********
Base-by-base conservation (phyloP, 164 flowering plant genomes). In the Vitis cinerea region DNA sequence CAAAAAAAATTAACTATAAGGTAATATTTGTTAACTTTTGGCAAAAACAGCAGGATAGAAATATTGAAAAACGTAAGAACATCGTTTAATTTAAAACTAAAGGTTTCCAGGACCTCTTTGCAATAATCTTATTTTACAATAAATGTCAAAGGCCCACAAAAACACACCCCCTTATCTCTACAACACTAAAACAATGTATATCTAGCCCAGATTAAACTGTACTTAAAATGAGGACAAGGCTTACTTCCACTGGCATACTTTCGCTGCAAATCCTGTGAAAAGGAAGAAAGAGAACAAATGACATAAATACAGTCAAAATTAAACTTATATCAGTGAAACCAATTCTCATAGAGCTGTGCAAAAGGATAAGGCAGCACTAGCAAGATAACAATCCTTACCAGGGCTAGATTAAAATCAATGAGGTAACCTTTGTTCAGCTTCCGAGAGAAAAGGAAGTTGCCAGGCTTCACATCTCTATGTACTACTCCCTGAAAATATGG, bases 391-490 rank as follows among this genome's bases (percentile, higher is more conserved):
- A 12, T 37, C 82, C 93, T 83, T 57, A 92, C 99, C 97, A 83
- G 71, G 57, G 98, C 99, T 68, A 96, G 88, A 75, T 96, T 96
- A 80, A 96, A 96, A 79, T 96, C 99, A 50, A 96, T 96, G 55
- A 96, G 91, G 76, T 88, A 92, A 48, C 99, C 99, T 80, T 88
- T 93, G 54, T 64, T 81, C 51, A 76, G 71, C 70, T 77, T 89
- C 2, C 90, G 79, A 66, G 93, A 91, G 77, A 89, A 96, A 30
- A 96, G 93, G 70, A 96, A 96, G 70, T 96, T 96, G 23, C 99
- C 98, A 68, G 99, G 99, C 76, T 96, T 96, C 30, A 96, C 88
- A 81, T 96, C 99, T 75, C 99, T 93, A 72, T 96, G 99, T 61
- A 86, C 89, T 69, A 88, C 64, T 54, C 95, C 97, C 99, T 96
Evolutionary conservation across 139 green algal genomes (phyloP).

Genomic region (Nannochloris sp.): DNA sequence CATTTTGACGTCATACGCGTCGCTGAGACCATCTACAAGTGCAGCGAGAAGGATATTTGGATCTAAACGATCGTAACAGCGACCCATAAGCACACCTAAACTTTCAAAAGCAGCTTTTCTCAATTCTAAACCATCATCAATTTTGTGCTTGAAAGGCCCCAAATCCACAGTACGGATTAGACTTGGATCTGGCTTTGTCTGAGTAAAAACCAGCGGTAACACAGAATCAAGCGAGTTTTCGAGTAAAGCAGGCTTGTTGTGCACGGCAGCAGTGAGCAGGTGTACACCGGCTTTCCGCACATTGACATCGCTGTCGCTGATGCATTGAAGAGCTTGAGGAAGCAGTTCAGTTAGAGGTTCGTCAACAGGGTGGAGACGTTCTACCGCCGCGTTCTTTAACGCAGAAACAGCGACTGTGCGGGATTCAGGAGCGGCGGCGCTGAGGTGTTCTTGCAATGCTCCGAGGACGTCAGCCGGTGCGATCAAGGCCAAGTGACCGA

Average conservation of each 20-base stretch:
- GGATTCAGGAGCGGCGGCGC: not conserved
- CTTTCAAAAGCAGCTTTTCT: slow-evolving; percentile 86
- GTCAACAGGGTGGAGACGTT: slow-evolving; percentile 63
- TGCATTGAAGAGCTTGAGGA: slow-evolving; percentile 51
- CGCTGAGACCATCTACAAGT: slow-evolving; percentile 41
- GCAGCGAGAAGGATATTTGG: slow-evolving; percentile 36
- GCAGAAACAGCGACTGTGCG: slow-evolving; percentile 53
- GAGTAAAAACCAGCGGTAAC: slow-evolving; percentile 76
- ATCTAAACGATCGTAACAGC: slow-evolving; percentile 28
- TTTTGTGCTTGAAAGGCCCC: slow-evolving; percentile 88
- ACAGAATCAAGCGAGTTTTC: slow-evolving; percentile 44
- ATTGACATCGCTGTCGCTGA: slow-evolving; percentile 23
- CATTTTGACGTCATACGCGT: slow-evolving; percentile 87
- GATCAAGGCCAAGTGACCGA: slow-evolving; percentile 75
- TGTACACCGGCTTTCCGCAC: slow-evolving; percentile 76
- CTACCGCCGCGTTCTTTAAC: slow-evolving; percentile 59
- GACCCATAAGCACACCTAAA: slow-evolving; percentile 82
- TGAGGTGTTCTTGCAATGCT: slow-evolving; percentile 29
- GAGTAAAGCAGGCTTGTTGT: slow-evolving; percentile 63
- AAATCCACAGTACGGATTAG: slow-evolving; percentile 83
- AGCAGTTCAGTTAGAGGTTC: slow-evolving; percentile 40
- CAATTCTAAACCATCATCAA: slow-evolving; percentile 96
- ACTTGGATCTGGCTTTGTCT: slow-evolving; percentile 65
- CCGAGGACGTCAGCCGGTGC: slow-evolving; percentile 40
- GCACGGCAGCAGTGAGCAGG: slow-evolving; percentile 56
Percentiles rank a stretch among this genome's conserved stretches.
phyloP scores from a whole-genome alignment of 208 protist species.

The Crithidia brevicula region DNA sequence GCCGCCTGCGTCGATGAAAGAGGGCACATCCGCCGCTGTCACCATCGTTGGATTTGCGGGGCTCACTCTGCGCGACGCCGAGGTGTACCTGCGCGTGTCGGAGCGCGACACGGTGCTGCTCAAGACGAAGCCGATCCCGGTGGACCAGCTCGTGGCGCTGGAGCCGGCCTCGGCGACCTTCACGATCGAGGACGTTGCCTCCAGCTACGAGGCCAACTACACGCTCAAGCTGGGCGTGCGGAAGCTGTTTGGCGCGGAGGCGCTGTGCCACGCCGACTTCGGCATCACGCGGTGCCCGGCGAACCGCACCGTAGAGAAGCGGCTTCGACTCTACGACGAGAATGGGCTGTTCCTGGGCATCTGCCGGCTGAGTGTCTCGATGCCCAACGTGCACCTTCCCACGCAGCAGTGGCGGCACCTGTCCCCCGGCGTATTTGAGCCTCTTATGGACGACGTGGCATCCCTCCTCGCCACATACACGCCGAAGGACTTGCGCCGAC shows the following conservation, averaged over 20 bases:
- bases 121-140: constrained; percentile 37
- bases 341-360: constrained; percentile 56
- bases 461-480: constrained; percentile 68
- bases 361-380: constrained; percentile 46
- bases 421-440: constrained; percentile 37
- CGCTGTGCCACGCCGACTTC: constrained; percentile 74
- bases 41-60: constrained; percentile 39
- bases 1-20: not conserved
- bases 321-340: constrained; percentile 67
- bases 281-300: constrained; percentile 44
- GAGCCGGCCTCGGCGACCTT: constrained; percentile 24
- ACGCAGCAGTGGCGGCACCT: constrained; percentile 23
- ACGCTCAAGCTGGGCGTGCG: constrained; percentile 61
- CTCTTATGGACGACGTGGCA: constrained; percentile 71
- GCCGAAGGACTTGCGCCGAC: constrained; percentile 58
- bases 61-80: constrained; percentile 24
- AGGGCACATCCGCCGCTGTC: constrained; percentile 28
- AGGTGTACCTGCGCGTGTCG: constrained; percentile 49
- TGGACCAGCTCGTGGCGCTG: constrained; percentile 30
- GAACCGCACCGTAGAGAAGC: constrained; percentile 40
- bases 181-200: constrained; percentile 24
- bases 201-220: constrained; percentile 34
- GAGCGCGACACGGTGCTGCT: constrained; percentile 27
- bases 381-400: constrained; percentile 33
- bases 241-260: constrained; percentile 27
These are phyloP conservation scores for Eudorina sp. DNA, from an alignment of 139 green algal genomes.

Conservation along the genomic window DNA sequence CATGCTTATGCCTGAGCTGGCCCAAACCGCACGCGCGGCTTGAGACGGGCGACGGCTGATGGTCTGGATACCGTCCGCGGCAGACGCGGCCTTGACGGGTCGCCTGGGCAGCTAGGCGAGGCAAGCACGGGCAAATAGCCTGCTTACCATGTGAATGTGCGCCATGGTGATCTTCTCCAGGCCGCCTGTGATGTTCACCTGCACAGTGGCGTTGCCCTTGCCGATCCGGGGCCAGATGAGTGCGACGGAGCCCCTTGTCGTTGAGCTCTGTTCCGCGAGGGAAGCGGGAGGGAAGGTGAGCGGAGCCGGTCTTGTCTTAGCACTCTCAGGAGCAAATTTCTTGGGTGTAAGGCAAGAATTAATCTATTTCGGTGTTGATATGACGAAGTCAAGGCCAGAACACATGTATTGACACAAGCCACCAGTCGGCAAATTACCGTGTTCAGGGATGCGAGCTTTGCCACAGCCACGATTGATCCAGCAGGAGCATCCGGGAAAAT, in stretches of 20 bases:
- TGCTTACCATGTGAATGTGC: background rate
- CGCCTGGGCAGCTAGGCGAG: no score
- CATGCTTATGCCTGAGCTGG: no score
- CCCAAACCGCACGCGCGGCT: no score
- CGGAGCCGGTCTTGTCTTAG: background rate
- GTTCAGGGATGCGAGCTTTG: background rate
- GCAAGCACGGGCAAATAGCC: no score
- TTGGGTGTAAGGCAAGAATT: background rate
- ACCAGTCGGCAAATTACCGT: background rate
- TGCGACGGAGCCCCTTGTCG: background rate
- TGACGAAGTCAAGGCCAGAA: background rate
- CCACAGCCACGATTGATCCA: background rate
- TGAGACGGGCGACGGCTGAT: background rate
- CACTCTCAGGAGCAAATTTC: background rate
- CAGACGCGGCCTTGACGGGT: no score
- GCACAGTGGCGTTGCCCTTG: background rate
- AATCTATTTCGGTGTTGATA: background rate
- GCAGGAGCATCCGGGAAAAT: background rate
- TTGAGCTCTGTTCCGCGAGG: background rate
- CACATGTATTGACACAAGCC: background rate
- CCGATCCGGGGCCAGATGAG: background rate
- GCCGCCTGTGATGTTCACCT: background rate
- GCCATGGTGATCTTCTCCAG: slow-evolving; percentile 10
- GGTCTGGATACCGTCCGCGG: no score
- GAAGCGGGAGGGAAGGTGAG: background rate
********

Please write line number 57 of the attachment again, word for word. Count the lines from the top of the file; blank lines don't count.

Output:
- GCCGAAGGACTTGCGCCGAC: constrained; percentile 58